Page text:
John Isner Finds Hard-Court Form as US Open Looms

Michael Ann McKinlayContributor IIIAugust 21, 2013

CINCINNATI, OH - AUGUST 17:  John Isner celebrates his win over Juan Martin Del Potro of Argentina during the semifinals of the Western & Southern Open on August 17, 2013 at Lindner Family Tennis Center in Cincinnati, Ohio.  (Photo by Matthew Stockman/Getty Images)
Matthew Stockman/Getty Images

The US Open Series has a way of being kind to its American players.

Just ask John Isner. 

From a title in Atlanta to his finals in Washington, D.C. and Cincinnati, Isner—along with Rafael Nadal—is one of the hottest players coming into the US Open.

Isner reached his second hard-court Masters 1000 final in his career this past week in Cincinnati. To get there, he defeated three top-10 players—Milos Raonic, Novak Djokovic and Juan Martin del Potro—before losing to Rafael Nadal, 7-6 (8), 7-6 (3).

"I thought I played well," Isner said via ESPN. "Unfortunately for me, I ran up against one of the greatest tennis players of all time."

Though Nadal has been unstoppable during this summer hard-court swing, it was a major turn of events for Isner’s mediocre 2013 season. With his run in Cincinnati, it boosted his ranking from outside the top 20, to No. 14.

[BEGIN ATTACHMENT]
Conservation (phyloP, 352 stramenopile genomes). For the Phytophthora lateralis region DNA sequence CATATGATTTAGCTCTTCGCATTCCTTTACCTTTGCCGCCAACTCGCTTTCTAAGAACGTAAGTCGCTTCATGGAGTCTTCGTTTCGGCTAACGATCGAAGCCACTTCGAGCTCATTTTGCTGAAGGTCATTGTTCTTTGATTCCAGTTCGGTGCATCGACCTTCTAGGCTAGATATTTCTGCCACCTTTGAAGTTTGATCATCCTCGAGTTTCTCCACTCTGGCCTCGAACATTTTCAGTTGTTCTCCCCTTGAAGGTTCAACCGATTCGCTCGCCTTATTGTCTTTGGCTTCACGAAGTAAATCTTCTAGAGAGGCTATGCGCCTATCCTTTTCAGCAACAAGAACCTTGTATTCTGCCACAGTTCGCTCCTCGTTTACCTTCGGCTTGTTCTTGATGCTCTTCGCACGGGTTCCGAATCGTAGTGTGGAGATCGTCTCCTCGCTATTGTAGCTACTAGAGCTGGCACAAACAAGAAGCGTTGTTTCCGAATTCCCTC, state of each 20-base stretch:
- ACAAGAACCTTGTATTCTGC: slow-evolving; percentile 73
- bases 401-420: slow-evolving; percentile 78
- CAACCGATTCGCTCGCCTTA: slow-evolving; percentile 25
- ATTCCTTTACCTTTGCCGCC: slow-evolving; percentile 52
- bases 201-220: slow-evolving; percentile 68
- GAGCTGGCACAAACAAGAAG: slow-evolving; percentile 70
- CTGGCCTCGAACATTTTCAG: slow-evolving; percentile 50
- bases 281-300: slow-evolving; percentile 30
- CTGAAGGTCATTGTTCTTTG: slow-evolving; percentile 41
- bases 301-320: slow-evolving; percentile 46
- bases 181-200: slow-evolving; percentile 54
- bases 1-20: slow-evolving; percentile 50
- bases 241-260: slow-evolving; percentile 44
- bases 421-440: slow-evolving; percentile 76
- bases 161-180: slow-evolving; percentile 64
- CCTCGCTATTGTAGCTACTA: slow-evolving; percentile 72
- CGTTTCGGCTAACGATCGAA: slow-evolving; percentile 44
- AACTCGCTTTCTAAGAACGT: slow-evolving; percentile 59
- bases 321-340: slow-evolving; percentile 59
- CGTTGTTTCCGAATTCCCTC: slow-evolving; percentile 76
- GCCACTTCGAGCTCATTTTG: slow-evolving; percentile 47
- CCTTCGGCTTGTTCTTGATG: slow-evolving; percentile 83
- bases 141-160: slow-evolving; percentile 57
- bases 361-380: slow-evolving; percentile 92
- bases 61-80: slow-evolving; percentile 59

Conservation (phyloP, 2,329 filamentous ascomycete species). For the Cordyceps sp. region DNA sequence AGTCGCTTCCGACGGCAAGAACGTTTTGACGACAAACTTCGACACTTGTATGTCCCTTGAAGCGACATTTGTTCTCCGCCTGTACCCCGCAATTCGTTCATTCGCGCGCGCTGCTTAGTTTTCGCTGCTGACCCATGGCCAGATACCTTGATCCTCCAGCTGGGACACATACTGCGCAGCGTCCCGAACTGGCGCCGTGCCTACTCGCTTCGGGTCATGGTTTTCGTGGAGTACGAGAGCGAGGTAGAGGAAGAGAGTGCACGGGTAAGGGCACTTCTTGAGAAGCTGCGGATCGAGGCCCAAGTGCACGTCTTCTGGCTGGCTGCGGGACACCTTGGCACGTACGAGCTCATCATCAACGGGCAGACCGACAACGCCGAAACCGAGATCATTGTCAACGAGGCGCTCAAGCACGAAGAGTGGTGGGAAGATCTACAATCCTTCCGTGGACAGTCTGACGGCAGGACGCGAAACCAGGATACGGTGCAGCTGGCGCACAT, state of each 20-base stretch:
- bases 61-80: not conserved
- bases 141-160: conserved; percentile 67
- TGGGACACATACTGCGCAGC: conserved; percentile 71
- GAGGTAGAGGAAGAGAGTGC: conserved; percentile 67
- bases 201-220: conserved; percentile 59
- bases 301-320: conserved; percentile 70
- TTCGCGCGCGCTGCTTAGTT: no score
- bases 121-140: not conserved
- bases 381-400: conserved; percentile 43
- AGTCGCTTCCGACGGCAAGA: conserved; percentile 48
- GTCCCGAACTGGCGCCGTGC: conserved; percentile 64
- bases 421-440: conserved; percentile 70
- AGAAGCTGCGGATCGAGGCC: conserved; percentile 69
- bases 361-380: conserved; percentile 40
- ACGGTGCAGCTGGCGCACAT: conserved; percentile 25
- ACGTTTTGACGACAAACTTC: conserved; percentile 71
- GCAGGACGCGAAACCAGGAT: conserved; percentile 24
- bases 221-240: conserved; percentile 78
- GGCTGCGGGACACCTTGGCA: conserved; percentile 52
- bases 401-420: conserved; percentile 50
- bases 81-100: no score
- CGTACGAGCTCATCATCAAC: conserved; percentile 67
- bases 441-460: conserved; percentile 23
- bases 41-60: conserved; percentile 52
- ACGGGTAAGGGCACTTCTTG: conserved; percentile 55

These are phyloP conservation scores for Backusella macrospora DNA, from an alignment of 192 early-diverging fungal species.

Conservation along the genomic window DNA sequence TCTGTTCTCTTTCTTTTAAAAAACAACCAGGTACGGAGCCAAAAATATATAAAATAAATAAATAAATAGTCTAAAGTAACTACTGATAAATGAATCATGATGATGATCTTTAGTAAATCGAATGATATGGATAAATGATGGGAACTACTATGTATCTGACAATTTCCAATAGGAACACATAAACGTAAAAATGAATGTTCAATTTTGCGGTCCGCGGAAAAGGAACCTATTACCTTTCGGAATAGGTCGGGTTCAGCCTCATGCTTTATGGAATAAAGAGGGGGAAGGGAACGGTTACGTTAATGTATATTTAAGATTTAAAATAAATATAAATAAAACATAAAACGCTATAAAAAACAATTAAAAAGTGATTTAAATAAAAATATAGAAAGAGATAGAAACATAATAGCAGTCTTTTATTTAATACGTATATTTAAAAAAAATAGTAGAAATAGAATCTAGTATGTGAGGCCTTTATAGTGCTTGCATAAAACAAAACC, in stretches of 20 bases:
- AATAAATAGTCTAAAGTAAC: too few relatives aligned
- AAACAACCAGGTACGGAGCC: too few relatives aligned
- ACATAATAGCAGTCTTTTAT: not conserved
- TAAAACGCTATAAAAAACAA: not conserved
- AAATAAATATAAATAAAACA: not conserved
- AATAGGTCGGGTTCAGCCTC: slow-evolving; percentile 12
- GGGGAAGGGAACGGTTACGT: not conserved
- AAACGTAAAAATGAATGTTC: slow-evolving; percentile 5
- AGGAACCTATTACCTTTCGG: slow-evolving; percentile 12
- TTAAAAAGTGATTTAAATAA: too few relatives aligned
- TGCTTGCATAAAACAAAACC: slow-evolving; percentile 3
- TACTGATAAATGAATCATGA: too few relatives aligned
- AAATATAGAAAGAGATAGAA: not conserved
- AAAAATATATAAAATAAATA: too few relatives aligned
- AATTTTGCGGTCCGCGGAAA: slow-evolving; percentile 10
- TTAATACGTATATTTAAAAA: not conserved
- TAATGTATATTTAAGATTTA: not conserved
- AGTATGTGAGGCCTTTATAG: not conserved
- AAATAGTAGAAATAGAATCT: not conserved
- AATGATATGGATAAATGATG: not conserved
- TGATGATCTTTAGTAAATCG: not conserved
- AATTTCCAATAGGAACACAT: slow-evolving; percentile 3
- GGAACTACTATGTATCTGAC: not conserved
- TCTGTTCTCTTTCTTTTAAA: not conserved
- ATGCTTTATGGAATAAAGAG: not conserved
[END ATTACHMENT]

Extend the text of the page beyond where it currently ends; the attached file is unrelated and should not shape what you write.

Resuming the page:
But will this recent run produce a successful US Open campaign for the American?

The encouraging part of Isner’s game is how aggressively he played this summer, especially in Cincinnati. He served smart against great returners in Djokovic and del Potro with high-risk second serves including kick and body serves. 

Isner’s groundstroke game also looked more aggressive with approaches to the net and cranking winners from the baseline.

But, as Isner knows, he’ll have a lot more pressure on him as he enters the US Open as the top American male seed. The last time Isner reached the second week at a Grand Slam was the 2011 tournament, where he reached his first-ever Grand Slam quarterfinal. This pressure could lead to an early exit for Isner, as his Grand Slam performance this year has been subpar, mostly due to injuries.

With that said, Isner knows he created an opportunity by rising in the ranks—which should potentially give him a better draw—and shouldn’t disappoint the American crowd.

As we saw in Cincinnati last week, Isner can reach within himself and fight his way through if the crowd is behind him, much like Andy Roddick in his heyday. 

The US Open Series gave Isner the extra boost of confidence he needed to propel himself into the last Grand Slam of the year. He'll be one to watch at Flushing Meadows.